On the plus side, Tower Heist has a well-cast ensemble and makes great use of its mid-Manhattan location, including an incursion into the Macy’s Thanksgiving Day Parade. (I was more absorbed in those scenes—and trying to figure out how they were filmed—than I was in the “thrill” footage set many stories up in the sky. Now that computer imagery has made the impossible possible, it’s hard to be invested in those kind of stunts because we know—
I’m delighted to see that the Weinstein Company is re-releasing one of the year’s most overlooked films, Sarah’s Key, the moving adaptation of Tatiana De Rosnay’s international best-seller. It’s one of the year’s best films. Kristin Scott Thomas plays an American-born journalist who lives in France with her husband and daughter. While researching an article about the fate of French Jews during World War Two, she stumbles onto an incredible story involving a little girl named Sarah (played by newcomer Mélusine Mayance) who is separated from her family. An unexpected connection with Sarah turns Scott Thomas’ journalistic enterprise into a personal odyssey.
It’s a cultural crime that the greatest comedy team of all time has been so forsaken on DVD…until now. Therefore, I’m happy to report that Laurel & Hardy The Essential Collection (Vivendi) fully lives up to its name. It includes all of the team’s talkie shorts—including the ones they made in foreign languages for the international market—and most of their feature films for producer Hal Roach. (A handful of these films were released several years ago, but in slipshod fashion, using syndicated TV masters with fade-outs for commercial breaks!)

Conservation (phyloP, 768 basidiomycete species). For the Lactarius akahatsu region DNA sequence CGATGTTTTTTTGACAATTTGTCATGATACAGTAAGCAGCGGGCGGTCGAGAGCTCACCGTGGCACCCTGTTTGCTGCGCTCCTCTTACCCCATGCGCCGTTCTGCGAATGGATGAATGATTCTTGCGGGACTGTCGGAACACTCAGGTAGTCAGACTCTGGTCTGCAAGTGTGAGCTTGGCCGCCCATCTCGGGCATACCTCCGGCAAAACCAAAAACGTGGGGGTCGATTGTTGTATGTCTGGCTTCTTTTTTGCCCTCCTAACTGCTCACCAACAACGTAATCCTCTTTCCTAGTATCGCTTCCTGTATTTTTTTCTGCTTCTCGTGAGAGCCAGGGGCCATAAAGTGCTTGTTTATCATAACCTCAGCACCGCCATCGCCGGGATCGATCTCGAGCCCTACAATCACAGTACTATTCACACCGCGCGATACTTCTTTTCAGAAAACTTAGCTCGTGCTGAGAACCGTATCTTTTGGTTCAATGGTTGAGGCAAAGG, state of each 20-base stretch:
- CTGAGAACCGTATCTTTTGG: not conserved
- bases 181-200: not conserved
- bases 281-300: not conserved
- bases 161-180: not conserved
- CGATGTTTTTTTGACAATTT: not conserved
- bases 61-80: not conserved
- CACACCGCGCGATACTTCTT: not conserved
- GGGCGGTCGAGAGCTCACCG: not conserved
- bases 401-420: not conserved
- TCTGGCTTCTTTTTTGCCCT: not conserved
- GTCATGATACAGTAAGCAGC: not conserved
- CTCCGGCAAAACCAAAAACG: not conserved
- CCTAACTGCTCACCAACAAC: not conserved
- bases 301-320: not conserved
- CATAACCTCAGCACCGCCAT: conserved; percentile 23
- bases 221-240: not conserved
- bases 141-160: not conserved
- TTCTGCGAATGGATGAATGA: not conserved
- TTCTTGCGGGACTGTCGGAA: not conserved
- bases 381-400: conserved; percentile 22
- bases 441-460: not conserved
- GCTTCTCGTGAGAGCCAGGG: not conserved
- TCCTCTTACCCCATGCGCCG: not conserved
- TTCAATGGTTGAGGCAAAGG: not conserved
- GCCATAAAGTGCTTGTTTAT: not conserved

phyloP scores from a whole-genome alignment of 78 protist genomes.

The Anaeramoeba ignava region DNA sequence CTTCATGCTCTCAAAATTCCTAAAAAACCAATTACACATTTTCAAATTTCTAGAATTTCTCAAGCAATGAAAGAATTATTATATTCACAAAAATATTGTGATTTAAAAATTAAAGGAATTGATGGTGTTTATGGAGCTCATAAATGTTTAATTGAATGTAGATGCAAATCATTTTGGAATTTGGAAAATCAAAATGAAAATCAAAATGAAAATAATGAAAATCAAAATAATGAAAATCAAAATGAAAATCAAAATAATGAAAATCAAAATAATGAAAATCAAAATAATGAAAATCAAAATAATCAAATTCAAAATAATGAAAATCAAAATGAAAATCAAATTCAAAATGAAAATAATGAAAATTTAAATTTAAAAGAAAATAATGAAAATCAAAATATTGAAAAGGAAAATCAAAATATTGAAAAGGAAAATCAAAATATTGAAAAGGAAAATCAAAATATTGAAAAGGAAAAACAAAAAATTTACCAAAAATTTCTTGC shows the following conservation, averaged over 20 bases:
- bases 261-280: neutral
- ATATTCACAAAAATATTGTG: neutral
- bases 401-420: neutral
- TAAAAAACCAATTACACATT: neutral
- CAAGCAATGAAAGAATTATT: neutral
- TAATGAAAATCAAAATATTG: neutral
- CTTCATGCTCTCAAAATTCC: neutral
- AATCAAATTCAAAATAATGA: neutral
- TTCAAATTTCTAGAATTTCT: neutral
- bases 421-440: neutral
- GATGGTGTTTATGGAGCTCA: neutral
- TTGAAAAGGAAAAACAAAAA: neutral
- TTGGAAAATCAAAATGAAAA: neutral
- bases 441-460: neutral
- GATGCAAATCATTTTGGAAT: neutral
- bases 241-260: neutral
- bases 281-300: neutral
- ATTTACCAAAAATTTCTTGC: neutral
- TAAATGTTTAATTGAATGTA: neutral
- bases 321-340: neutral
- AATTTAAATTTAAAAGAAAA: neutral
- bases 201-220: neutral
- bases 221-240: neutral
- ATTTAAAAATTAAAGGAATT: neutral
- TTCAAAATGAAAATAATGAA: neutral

I wouldn’t have thought there was a market for Grace Kelly dolls, but I’m wrong. She’s been Barbie-ized, and the latest in Mattel’s series of collector dolls features her in a famous Edith Head high-fashion outfit from Alfred Hitchcock’s classic Rear Window!
Two pieces of feedback on yesterday’s piece about spook shows are too good not to share. First, Bob Burns was kind enough to send along a newspaper ad for a 1948 show at the Orpheum Theatre in Los Angeles that promised lucky kids a chance to see both Dracula (Bela Lugosi) and Frankenstein’s monster (Glenn Strange) onstage. As Bob says, “What a thrill to see Bela and Glenn in person!” The ad was given to him by Strange, a lifelong friend of Bob’s who played the monster in a number of the 1940s Universal features—including the one on this bill, Abbott and Costello Meet Frankenstein.
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